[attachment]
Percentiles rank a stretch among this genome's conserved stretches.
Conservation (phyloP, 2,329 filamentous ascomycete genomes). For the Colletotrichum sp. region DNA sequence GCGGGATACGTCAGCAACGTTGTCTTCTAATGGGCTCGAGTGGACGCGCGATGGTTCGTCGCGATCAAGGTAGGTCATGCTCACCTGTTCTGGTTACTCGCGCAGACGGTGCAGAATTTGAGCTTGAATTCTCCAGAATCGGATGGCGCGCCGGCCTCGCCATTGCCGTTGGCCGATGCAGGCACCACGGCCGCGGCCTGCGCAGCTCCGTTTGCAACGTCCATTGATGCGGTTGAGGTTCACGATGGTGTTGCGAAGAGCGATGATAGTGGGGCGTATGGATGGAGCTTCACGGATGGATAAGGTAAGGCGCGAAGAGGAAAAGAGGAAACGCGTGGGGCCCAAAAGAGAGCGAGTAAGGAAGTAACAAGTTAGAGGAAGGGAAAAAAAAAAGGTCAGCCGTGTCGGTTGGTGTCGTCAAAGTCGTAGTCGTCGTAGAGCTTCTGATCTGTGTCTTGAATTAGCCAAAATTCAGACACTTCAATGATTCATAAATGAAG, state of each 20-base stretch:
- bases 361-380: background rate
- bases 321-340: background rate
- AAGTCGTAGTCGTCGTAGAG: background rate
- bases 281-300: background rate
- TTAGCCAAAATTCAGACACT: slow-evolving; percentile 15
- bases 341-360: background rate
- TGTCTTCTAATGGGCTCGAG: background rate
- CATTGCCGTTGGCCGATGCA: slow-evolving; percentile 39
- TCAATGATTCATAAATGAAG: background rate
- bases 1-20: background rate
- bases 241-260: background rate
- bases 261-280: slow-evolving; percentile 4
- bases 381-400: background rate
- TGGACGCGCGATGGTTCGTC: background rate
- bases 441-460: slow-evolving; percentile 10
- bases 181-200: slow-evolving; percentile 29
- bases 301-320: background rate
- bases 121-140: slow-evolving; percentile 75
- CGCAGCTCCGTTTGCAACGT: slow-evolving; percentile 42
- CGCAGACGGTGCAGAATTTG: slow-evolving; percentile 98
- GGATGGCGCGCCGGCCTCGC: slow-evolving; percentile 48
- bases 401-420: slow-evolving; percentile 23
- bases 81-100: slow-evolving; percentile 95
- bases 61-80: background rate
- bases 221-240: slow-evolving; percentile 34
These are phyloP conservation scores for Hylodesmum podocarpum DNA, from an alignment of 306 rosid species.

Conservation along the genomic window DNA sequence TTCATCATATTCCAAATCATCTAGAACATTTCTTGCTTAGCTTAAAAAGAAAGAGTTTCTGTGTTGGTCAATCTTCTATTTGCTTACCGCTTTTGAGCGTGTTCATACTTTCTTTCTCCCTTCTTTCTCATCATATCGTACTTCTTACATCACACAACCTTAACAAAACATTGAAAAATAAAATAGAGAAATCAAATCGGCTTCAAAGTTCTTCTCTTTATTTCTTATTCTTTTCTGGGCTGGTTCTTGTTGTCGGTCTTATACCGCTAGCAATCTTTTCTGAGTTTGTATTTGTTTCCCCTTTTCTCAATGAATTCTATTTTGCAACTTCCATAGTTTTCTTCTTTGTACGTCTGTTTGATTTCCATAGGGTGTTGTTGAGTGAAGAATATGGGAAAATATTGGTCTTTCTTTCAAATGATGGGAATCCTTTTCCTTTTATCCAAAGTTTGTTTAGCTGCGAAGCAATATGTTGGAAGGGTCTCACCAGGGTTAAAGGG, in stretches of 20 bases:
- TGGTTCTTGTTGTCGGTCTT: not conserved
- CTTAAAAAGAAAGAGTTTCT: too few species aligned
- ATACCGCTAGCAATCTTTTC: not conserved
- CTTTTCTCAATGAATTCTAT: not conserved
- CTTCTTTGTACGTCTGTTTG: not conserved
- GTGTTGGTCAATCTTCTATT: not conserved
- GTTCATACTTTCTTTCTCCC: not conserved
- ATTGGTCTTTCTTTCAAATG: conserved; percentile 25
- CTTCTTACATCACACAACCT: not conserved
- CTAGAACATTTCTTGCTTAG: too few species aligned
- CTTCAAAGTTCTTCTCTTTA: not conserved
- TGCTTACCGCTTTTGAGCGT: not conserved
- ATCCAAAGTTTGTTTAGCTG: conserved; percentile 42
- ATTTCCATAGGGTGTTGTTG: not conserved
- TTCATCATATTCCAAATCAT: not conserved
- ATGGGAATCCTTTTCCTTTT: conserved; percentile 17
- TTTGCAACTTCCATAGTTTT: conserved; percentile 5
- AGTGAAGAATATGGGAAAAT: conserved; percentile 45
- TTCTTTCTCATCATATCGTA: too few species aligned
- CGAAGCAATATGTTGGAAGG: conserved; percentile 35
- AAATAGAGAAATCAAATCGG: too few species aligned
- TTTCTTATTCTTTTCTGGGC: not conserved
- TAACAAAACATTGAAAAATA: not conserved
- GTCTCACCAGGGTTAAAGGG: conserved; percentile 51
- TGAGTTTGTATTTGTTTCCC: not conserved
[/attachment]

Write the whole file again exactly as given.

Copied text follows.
Percentiles rank a stretch among this genome's conserved stretches.
Conservation (phyloP, 2,329 filamentous ascomycete genomes). For the Colletotrichum sp. region DNA sequence GCGGGATACGTCAGCAACGTTGTCTTCTAATGGGCTCGAGTGGACGCGCGATGGTTCGTCGCGATCAAGGTAGGTCATGCTCACCTGTTCTGGTTACTCGCGCAGACGGTGCAGAATTTGAGCTTGAATTCTCCAGAATCGGATGGCGCGCCGGCCTCGCCATTGCCGTTGGCCGATGCAGGCACCACGGCCGCGGCCTGCGCAGCTCCGTTTGCAACGTCCATTGATGCGGTTGAGGTTCACGATGGTGTTGCGAAGAGCGATGATAGTGGGGCGTATGGATGGAGCTTCACGGATGGATAAGGTAAGGCGCGAAGAGGAAAAGAGGAAACGCGTGGGGCCCAAAAGAGAGCGAGTAAGGAAGTAACAAGTTAGAGGAAGGGAAAAAAAAAAGGTCAGCCGTGTCGGTTGGTGTCGTCAAAGTCGTAGTCGTCGTAGAGCTTCTGATCTGTGTCTTGAATTAGCCAAAATTCAGACACTTCAATGATTCATAAATGAAG, state of each 20-base stretch:
- bases 361-380: background rate
- bases 321-340: background rate
- AAGTCGTAGTCGTCGTAGAG: background rate
- bases 281-300: background rate
- TTAGCCAAAATTCAGACACT: slow-evolving; percentile 15
- bases 341-360: background rate
- TGTCTTCTAATGGGCTCGAG: background rate
- CATTGCCGTTGGCCGATGCA: slow-evolving; percentile 39
- TCAATGATTCATAAATGAAG: background rate
- bases 1-20: background rate
- bases 241-260: background rate
- bases 261-280: slow-evolving; percentile 4
- bases 381-400: background rate
- TGGACGCGCGATGGTTCGTC: background rate
- bases 441-460: slow-evolving; percentile 10
- bases 181-200: slow-evolving; percentile 29
- bases 301-320: background rate
- bases 121-140: slow-evolving; percentile 75
- CGCAGCTCCGTTTGCAACGT: slow-evolving; percentile 42
- CGCAGACGGTGCAGAATTTG: slow-evolving; percentile 98
- GGATGGCGCGCCGGCCTCGC: slow-evolving; percentile 48
- bases 401-420: slow-evolving; percentile 23
- bases 81-100: slow-evolving; percentile 95
- bases 61-80: background rate
- bases 221-240: slow-evolving; percentile 34
These are phyloP conservation scores for Hylodesmum podocarpum DNA, from an alignment of 306 rosid species.

Conservation along the genomic window DNA sequence TTCATCATATTCCAAATCATCTAGAACATTTCTTGCTTAGCTTAAAAAGAAAGAGTTTCTGTGTTGGTCAATCTTCTATTTGCTTACCGCTTTTGAGCGTGTTCATACTTTCTTTCTCCCTTCTTTCTCATCATATCGTACTTCTTACATCACACAACCTTAACAAAACATTGAAAAATAAAATAGAGAAATCAAATCGGCTTCAAAGTTCTTCTCTTTATTTCTTATTCTTTTCTGGGCTGGTTCTTGTTGTCGGTCTTATACCGCTAGCAATCTTTTCTGAGTTTGTATTTGTTTCCCCTTTTCTCAATGAATTCTATTTTGCAACTTCCATAGTTTTCTTCTTTGTACGTCTGTTTGATTTCCATAGGGTGTTGTTGAGTGAAGAATATGGGAAAATATTGGTCTTTCTTTCAAATGATGGGAATCCTTTTCCTTTTATCCAAAGTTTGTTTAGCTGCGAAGCAATATGTTGGAAGGGTCTCACCAGGGTTAAAGGG, in stretches of 20 bases:
- TGGTTCTTGTTGTCGGTCTT: not conserved
- CTTAAAAAGAAAGAGTTTCT: too few species aligned
- ATACCGCTAGCAATCTTTTC: not conserved
- CTTTTCTCAATGAATTCTAT: not conserved
- CTTCTTTGTACGTCTGTTTG: not conserved
- GTGTTGGTCAATCTTCTATT: not conserved
- GTTCATACTTTCTTTCTCCC: not conserved
- ATTGGTCTTTCTTTCAAATG: conserved; percentile 25
- CTTCTTACATCACACAACCT: not conserved
- CTAGAACATTTCTTGCTTAG: too few species aligned
- CTTCAAAGTTCTTCTCTTTA: not conserved
- TGCTTACCGCTTTTGAGCGT: not conserved
- ATCCAAAGTTTGTTTAGCTG: conserved; percentile 42
- ATTTCCATAGGGTGTTGTTG: not conserved
- TTCATCATATTCCAAATCAT: not conserved
- ATGGGAATCCTTTTCCTTTT: conserved; percentile 17
- TTTGCAACTTCCATAGTTTT: conserved; percentile 5
- AGTGAAGAATATGGGAAAAT: conserved; percentile 45
- TTCTTTCTCATCATATCGTA: too few species aligned
- CGAAGCAATATGTTGGAAGG: conserved; percentile 35
- AAATAGAGAAATCAAATCGG: too few species aligned
- TTTCTTATTCTTTTCTGGGC: not conserved
- TAACAAAACATTGAAAAATA: not conserved
- GTCTCACCAGGGTTAAAGGG: conserved; percentile 51
- TGAGTTTGTATTTGTTTCCC: not conserved